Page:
A spokeswoman for British in Europe said: “This is yet more smoke and mirrors from the UK government and another massive let-down for UK pensioners in the EU 27.

“Having paid UK taxes and contributions all their working lives, when they moved to their host country, they had the right and expectation to UK government funded medical treatment for life. This was a key factor in the decision of many when moving.

“Now the only guarantee they have is for six more months, or up to a year if they have already started treatment. Just think what that means to someone who already needs life-long treatment, or a pensioner who gets a cancer diagnosis a month after Brexit.”

The BiE spokeswoman said the UK government should commit to funding the healthcare of the S1 pensioners indefinitely.

Also affected by the ending of S1s would be those such as early-retirees who have moved over with a comprehensive private insurance policy in expectation of obtaining an S1 one when claiming a state pension in a few years’ time.

Both this group and those who are already UK state pensioners are guaranteed to have their healthcare covered for the entirety of their retirement by the UK in the case of the Brexit deal being signed.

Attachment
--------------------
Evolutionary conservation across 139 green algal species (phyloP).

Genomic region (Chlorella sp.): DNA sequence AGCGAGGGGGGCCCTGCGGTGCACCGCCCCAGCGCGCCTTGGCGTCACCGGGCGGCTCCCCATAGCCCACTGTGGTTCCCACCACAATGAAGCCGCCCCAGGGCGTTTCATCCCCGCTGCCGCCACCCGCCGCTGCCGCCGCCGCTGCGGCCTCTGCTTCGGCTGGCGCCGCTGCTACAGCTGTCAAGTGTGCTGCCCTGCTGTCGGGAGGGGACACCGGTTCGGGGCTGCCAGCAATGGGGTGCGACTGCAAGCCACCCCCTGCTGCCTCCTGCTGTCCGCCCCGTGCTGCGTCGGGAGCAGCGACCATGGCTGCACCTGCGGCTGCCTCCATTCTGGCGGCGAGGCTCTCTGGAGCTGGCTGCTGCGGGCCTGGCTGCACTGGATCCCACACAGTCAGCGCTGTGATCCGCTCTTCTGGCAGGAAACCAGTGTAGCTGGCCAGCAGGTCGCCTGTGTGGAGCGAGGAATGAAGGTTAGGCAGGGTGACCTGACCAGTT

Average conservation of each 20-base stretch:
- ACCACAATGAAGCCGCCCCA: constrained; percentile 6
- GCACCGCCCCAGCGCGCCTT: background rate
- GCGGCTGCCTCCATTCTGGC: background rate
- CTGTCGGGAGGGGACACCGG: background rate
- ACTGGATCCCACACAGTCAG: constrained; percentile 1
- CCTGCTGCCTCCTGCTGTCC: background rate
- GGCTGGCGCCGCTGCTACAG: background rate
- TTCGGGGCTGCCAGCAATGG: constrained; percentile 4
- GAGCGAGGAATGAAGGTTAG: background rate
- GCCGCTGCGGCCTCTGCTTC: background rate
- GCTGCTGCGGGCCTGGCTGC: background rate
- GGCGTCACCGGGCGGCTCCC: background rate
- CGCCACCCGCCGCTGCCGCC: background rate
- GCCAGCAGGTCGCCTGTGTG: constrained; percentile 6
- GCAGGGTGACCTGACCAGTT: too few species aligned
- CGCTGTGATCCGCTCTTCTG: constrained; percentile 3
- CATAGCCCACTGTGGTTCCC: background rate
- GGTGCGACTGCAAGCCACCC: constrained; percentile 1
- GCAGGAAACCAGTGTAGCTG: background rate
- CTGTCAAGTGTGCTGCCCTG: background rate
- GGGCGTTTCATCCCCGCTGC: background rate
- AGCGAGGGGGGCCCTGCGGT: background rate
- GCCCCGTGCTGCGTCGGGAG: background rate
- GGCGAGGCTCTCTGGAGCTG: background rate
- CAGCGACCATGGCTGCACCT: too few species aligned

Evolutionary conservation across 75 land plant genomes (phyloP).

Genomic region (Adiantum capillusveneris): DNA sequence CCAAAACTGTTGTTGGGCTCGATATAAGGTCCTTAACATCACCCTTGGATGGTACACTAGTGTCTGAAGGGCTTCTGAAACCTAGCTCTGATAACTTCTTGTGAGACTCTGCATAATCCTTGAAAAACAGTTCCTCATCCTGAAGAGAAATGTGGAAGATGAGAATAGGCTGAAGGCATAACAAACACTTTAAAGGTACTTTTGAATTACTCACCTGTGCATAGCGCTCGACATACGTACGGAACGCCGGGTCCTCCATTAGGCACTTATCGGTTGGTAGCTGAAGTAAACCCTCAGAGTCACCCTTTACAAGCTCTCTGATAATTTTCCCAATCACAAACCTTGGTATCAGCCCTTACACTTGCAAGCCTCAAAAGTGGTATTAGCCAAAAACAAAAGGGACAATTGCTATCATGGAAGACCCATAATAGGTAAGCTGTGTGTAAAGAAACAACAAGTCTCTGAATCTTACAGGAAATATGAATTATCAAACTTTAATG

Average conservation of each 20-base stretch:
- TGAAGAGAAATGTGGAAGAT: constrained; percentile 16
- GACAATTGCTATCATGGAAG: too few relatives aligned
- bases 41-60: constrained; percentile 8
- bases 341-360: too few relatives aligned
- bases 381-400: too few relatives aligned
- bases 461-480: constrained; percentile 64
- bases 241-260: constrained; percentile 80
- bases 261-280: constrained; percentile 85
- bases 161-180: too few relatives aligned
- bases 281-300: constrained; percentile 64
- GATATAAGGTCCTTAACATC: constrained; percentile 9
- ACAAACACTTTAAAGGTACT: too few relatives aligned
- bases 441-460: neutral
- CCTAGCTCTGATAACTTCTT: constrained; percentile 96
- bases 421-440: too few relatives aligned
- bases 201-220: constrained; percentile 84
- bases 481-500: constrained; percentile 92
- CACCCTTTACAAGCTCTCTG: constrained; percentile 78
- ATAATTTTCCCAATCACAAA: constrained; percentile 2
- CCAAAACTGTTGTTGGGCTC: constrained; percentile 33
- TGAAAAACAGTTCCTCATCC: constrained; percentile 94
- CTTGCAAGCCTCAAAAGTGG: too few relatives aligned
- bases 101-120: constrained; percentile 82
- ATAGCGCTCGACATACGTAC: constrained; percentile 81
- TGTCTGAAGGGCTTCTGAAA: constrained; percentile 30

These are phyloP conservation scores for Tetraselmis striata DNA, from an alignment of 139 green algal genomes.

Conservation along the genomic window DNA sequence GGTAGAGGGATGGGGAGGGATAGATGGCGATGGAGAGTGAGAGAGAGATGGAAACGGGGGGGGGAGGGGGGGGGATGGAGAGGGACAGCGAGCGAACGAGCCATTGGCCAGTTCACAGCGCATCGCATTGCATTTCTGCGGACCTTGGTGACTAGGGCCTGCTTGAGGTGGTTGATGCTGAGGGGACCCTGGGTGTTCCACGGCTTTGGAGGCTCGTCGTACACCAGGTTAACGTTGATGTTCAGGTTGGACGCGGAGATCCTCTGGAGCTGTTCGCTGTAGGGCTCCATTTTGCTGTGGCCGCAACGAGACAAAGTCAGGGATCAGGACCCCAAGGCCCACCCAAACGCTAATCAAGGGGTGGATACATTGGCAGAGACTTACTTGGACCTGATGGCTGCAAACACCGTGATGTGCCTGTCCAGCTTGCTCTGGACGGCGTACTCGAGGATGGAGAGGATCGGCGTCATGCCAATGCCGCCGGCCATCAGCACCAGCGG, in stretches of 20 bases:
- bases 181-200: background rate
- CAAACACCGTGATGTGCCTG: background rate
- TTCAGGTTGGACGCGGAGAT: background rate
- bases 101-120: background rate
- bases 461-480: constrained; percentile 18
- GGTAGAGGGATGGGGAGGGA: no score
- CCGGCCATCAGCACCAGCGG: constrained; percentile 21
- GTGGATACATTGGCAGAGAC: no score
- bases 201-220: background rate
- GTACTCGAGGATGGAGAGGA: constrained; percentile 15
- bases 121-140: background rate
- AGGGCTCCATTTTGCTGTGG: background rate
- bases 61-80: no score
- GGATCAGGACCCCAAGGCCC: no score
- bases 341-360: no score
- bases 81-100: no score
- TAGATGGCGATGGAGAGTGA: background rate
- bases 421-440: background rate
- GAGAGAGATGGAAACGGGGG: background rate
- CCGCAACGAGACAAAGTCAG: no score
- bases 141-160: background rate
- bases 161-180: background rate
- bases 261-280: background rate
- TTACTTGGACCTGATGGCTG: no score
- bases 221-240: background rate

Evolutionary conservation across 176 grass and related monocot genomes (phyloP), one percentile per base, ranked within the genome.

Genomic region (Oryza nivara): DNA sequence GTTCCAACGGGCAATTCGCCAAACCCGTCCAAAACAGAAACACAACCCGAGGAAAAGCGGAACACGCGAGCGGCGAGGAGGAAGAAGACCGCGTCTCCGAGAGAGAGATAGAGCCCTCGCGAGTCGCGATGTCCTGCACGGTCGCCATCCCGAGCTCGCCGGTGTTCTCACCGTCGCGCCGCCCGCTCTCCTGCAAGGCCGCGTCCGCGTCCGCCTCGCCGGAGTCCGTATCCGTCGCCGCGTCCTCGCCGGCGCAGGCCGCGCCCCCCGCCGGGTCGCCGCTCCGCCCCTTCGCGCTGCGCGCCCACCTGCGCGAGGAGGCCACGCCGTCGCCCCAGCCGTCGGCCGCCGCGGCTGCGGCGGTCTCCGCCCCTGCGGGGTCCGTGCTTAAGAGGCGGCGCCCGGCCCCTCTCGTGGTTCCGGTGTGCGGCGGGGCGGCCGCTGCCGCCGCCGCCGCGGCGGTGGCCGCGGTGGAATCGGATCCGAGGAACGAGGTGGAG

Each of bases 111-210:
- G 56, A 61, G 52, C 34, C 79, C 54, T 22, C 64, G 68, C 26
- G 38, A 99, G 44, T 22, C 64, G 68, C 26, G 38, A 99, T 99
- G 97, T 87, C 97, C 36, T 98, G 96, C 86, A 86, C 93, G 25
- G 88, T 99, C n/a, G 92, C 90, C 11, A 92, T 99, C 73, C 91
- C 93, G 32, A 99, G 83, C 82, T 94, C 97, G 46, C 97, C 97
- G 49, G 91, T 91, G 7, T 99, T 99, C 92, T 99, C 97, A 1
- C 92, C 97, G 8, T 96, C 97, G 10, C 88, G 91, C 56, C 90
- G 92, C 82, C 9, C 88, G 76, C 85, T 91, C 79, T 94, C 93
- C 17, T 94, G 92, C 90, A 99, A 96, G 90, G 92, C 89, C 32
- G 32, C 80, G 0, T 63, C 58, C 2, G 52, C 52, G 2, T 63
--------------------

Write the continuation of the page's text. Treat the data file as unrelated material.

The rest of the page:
The co-founder of new campaign and support organisation France Rights, Kalba Meadows, said: “Many pensioners are already living on next to nothing – just a state pension and sometimes not even a full one.

“There is no room in their budgets for added healthcare costs and combined with no promise of state pension uprating beyond three years, people are genuinely frightened for their survival.”

British in Europe adds that “moving back to the UK” is often proposed as a fallback for pensioners, however “many UK retirees no longer have ties with, or family in, the UK, let alone property”.

Connexion first wrote about impacts of a Brexit in December 2011, when we said the likely practical effects would include Ehics and S1s being cancelled.